Search Images Maps Play YouTube News Gmail Drive More »
Sign in
Screen reader users: click this link for accessible mode. Accessible mode has the same essential features but works better with your reader.

Patents

  1. Advanced Patent Search
Publication numberUS4060362 A
Publication typeGrant
Application numberUS 05/576,518
Publication dateNov 29, 1977
Filing dateMay 12, 1975
Priority dateMay 12, 1975
Publication number05576518, 576518, US 4060362 A, US 4060362A, US-A-4060362, US4060362 A, US4060362A
InventorsCharles Eugene Wilson, III
Original AssigneeInternational Business Machines Corporation
Export CitationBiBTeX, EndNote, RefMan
External Links: USPTO, USPTO Assignment, Espacenet
Injection molding same cycle control
US 4060362 A
Abstract
The disclosure is directed to a combined same cycle and subsequent cycle control of an injection molding machine. Mold cavity pressure readings are accumulated and averaged during an initial cycle portion to generate a sensed average value which is compared to a setpoint reference to test for an error. The error signal so generated is used to immediately vary the hydraulic pressure driving the injection ram during the same cycle of machine operation to cause the sensed pressure profile to be corrected to a reference pressure profile. A further correction to the hydraulic pressure is enabled as cavity pressure readings are continued to a later event, averaged, and the resulting sensed value compared to a setpoint reference to enable a further correction to be implemented during the same cycle although its effect on the process is principally effective in the next subsequent cycle.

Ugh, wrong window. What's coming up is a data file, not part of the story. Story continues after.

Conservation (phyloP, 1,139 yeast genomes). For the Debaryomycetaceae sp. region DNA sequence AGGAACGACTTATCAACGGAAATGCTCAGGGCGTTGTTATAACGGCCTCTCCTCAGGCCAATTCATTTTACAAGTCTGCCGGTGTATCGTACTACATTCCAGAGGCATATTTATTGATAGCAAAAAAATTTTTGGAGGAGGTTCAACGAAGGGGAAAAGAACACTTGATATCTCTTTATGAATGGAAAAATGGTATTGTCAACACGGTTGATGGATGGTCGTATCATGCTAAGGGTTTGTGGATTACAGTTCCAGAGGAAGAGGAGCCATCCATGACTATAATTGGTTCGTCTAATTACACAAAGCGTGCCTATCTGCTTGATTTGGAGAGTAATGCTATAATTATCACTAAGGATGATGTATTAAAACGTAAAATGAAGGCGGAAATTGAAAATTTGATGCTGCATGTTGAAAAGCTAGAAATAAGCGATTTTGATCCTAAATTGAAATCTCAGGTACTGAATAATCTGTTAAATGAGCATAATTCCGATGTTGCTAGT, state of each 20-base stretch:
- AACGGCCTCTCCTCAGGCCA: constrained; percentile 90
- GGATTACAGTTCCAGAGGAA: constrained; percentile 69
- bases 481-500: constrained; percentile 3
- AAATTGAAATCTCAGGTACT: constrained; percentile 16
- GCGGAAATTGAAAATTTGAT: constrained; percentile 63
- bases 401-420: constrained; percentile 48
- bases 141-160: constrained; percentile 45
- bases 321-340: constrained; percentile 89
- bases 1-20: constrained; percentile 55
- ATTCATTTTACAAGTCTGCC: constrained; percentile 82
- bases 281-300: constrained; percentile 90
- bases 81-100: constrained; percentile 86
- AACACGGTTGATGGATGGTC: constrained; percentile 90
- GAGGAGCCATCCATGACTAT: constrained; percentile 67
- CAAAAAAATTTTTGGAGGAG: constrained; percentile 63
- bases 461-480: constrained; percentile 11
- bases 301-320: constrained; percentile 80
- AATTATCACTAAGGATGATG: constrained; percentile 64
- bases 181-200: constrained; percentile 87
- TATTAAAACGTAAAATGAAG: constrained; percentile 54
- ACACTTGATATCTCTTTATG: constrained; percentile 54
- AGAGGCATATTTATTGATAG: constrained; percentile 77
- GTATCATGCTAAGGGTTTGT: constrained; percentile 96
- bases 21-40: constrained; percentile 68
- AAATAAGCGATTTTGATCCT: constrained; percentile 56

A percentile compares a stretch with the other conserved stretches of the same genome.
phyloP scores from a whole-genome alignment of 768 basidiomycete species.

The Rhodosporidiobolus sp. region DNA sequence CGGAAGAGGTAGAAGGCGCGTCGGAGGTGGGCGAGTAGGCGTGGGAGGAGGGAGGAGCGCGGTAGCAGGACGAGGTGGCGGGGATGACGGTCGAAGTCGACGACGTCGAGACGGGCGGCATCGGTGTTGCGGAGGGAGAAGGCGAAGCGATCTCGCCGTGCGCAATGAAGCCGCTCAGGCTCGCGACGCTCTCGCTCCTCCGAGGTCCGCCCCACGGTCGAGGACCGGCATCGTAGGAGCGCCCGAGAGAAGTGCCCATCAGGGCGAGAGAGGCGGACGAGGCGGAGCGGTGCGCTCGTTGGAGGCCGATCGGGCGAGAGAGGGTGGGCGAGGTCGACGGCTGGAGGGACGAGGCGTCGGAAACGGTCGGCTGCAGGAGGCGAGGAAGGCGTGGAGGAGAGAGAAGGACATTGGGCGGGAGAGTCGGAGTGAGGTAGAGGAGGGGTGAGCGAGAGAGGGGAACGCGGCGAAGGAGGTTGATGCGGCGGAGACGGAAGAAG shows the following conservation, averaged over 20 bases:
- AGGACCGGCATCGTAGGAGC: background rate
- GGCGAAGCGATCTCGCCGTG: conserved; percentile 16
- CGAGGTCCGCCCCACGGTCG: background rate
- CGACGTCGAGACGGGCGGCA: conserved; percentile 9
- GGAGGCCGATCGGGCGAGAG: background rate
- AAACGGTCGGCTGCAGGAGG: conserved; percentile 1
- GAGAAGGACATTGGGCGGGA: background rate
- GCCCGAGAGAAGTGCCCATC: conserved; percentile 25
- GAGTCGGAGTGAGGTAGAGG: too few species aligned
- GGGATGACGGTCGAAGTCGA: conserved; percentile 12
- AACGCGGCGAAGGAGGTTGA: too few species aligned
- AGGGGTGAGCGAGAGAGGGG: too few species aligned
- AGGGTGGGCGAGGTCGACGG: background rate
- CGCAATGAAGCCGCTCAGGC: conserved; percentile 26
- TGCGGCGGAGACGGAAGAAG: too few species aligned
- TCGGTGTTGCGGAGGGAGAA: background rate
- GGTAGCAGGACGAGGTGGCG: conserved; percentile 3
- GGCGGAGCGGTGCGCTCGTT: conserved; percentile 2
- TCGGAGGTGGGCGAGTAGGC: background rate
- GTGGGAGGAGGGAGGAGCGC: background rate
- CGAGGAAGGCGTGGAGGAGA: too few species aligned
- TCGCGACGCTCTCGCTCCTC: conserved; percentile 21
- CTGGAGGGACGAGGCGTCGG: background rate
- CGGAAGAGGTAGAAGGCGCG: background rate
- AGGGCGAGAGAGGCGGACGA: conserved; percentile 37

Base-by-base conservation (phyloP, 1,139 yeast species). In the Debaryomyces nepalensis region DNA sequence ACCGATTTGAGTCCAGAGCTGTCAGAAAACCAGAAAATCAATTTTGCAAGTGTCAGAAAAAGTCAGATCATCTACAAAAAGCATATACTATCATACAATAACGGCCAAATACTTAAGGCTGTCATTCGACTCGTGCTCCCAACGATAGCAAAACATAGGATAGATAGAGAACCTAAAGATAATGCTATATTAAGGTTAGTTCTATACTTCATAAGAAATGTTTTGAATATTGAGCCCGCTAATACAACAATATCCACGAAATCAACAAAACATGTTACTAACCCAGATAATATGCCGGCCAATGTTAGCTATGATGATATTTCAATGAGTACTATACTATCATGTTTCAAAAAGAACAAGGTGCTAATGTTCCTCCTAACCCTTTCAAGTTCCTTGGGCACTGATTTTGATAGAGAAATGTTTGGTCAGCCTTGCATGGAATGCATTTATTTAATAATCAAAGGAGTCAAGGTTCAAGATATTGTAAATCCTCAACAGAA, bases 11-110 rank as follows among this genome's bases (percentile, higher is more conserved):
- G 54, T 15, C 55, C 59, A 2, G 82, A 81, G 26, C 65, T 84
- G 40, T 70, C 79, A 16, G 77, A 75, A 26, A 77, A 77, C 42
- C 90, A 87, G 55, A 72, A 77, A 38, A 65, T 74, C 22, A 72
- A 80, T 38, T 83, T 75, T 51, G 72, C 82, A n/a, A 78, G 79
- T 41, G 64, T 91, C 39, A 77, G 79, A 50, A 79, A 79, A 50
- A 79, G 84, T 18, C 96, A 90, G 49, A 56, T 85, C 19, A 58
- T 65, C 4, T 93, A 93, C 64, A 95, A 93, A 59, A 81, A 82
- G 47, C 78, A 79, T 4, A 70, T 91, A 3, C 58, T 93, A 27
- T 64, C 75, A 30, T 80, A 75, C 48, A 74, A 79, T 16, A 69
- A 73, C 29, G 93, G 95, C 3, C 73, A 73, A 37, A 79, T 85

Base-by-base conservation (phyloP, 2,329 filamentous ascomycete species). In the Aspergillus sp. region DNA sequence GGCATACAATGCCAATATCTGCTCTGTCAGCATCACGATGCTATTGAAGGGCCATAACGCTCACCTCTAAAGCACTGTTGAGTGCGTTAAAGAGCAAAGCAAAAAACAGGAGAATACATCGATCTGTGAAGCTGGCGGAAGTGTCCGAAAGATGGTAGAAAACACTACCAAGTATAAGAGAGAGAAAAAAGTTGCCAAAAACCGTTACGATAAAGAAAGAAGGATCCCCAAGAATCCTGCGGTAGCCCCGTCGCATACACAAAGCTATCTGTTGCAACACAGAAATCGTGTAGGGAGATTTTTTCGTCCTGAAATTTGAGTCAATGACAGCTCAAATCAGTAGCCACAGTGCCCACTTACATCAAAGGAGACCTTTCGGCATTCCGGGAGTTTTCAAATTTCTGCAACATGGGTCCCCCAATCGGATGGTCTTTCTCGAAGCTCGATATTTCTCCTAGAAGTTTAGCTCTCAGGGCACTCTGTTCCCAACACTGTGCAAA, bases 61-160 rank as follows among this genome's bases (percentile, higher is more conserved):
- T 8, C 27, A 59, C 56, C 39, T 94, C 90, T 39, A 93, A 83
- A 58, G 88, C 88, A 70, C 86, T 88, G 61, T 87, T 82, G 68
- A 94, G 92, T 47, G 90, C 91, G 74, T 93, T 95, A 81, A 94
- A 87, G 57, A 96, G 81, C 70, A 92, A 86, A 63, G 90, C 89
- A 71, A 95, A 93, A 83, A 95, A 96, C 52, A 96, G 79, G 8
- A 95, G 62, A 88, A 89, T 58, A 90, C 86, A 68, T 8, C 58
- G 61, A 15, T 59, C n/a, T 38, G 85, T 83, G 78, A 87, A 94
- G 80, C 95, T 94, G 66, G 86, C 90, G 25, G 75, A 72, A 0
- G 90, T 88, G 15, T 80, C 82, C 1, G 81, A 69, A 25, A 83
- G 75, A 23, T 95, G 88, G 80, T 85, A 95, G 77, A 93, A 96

Images(5)
Previous page
Next page
Claims(7)
I claim:
1. An injection molding machine including hydraulically driven reciprocating ram for injecting plasticized material from an injection barrel into a mold cavity and a control system comprising;
hydraulic pressure fluid circuit means operable to advance said ram;
pump means operatively connected to said fluid circuit means to deliver hydraulic fluid to said ram;
electrically responsive valve means connected to said fluid circuit means for controlling delivery of hydraulic fluid from said pump means to said ram;
a sensor responsive to the fluid pressure of material within said mold cavity;
sensing means connected to the output of said sensor for periodically sensing signals which are a function of cavity pressure encountered by said sensor;
accumulating and averaging means connected to said sensing means for receiving and averaging a series of signals representative of cavity pressure commencing with the attainment of a predetermined cavity pressure and terminating with a second event to produce a sensed average value;
means to produce a reference pressure value;
comparison means operable to compare said sensed average value with said reference value to generate an error signal;
means operable to control said valve means for modifying the hydraulic system pressure driving said ram during the same cycle of machine operation following said second event, by an increment which is a function of the sign and magnitude of said error signal;
error signal compare means connected to receive said error signal and generate an output signal when said error signal exceeds a predetermined magnitude; and